I’d honestly say that going from an anime consumer to an anime content creator was only jarring when I realized that people wait for my opinion on something. I felt like a regular consumer until once again, another thing happened in 2015. In 2015, Death Parade had come out. If you were to watch Death Parade and go onto Facebook hoping to see people talking about it, then you probably would have found a small community, but nothing big. I watched Death Parade weekly, talking about the themes presented in each episode, starting these big discussion threads, it was a lot of fun! Seeing those threads go from 10 people talking to 70 people talking to a whopping amount that reached the hundreds, being able to watch the size of my page grow while gaining thousands of reach along with these posts was stellar to me. When the Death Parade Blu-Ray was announced by Funimation, there were so many people tagging my page in the comment section of Funimation’s post saying stuff like, “I watched this thanks to Enter The Fally Zone,” and so forth. It was pretty cool and for the times to come after it, I knew that people had this expectation of me to really go in depth with the things I watch.
Do you remember your first convention? What was it, and what was it like? My first convention was Anime Expo back in 2015! It wasn’t the best experience since I had gone with my father who isn’t fond of anime at all whatsoever. His only anime watched is Dragon Ball Z, but he’s pretty toxic towards things he doesn’t understand, so being at the convention with him… seeing how he was a bit rude to the cosplayers, yeah, I didn’t really like that.
There were two panels where my father never questioned the look I had in my eyes though, one of them being the DAISUKI Industry Panel and the Pony Canyon Panel with guest Tomoyo Kurosawa!
The DAISUKI Industry Panel was mainly them talking about how many companies they’re involved with. The special part about it was Shou Aikawa’s appearance though since he came to state that he was disappointed in anime. He wasn’t fond of how anime can have all these genres, yet somehow fail to properly utilize all of them, which was his biggest concern that anime wouldn’t be able to adapt for later times at this rate. As for the panel with Tomoyo Kurosawa, she’s known as the voice actress behind Oumae Kumiko in Sound! Euphonium. I was really excited to hear about her role of Kumiko since that was the character I was fond of the most in the show. Something about her stood out, so to hear Tomoyo Kurosawa voice how she felt about her, talking about this identification within the character, it felt… magical. You just don’t get to hear those stories anymore from people after they get matched to a character.
I really enjoyed my time even though my father said a lot of questionable stuff that frustrated me. I think he was happy to see me get so passionate over something though, so maybe it wasn’t bad as I thought it was back then you know?
Has your dad come around at all regarding anime and your fandom? What does the rest of your family think? Answering honestly to that, it would have to be no. My dad doesn’t like anime, he still only has Dragon Ball Z under his belt, since he refuses to watch anything else, even if I know he’ll genuinely like some shows. He showed me so many martial arts movies as a kid, so you think he would be open to martial arts anime right? Nope, not at all apparently. It is a bit disappointing, but he at least understands how amazing animation can be. He thinks animation in general, for all things, has come a long way, which is true.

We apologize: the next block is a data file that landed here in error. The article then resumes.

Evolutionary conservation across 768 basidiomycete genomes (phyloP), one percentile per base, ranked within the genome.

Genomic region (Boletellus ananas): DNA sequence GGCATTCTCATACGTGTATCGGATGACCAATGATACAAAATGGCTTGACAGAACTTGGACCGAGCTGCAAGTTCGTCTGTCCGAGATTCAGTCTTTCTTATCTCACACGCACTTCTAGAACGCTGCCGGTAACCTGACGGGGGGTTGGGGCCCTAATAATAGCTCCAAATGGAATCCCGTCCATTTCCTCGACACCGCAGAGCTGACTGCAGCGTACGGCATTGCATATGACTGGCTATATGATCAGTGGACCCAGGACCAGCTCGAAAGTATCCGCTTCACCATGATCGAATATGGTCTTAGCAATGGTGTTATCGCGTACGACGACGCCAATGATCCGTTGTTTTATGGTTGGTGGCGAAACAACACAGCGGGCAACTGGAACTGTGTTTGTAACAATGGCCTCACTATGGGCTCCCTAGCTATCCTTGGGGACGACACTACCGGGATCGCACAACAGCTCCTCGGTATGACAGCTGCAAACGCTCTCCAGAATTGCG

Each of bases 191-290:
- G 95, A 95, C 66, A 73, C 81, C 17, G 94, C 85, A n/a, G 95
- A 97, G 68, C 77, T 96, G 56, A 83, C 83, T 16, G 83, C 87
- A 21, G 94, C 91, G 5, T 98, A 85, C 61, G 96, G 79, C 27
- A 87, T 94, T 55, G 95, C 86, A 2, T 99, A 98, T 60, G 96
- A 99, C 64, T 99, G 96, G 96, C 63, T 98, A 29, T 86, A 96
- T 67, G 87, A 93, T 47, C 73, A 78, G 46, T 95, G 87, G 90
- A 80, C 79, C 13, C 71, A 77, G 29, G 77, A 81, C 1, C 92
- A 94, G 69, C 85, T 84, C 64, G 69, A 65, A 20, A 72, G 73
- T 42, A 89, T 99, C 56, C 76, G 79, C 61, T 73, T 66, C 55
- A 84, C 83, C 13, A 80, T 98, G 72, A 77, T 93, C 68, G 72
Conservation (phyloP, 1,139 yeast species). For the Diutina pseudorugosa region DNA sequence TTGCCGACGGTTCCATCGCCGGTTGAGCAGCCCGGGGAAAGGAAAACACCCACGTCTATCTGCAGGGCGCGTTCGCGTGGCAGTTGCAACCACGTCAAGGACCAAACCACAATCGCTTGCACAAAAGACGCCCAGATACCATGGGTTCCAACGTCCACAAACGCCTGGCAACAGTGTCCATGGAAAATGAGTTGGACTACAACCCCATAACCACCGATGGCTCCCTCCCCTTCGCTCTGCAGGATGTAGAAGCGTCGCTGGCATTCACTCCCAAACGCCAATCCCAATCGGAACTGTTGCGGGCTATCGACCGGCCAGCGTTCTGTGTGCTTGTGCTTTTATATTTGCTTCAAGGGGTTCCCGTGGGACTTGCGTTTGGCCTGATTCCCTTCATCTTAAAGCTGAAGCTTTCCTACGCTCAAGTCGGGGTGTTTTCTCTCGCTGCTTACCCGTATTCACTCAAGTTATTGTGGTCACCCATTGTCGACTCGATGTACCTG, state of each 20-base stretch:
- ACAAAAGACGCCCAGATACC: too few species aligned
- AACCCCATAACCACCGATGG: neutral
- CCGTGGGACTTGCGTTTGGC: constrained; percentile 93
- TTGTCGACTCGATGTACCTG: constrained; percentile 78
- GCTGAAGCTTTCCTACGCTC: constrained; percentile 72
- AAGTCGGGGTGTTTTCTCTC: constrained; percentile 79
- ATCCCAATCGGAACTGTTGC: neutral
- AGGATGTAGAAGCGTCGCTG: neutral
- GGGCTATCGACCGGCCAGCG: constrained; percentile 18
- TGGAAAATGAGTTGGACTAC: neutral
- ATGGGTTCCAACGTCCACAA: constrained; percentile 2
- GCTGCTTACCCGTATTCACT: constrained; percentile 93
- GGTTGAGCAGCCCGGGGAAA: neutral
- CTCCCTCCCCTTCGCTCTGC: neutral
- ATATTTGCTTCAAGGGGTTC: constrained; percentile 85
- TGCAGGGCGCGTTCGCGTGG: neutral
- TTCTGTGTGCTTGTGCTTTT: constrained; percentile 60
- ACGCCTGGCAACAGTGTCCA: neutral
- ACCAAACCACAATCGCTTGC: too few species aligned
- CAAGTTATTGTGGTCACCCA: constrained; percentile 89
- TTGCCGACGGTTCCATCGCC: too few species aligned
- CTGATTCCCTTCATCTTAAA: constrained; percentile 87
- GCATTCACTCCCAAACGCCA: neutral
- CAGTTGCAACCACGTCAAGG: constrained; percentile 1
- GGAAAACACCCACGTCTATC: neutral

While my dad doesn’t like anime, he is happy that I can speak so passionately about it to people and that I have a following. He really wants me to make something of myself, but it can be a bit disheartening at times when he won’t read my written pieces that I’ve posted on Medium, but it’s what I’m used to from him, so I guess there isn’t much to be said.
The rest of my family are into anime because there are other anime fans within my family, such as my cousin Jonathan who has shown everyone in his household Interstella 5555, the animated film that uses music directly from Daft Punk. My mom also watches anime a lot thanks to me and is always recommending series to her brothers. My grandma watched Case Closed with me a lot when she was around, which was quite nice as well. My grandpa, on the other hand, he doesn’t really like to read when he watches his shows or movies but he did sit there giving his full attention to Kids On the Slope because it reminded him of simpler times. I catch him humming the anime rendition of “My Favorite Things”, every so often too, it’s nice.
My family isn’t against anime, they can find some things weird at times, but other than that, they think it is a great medium. They really think my passions to get involved with this industry in some form is wonderful, so I hope to please them at some point in the future, not for their sake, but for my own, since I have a lot of people who believe in me.
Isaiah can be reached on his Facebook page and Twitter.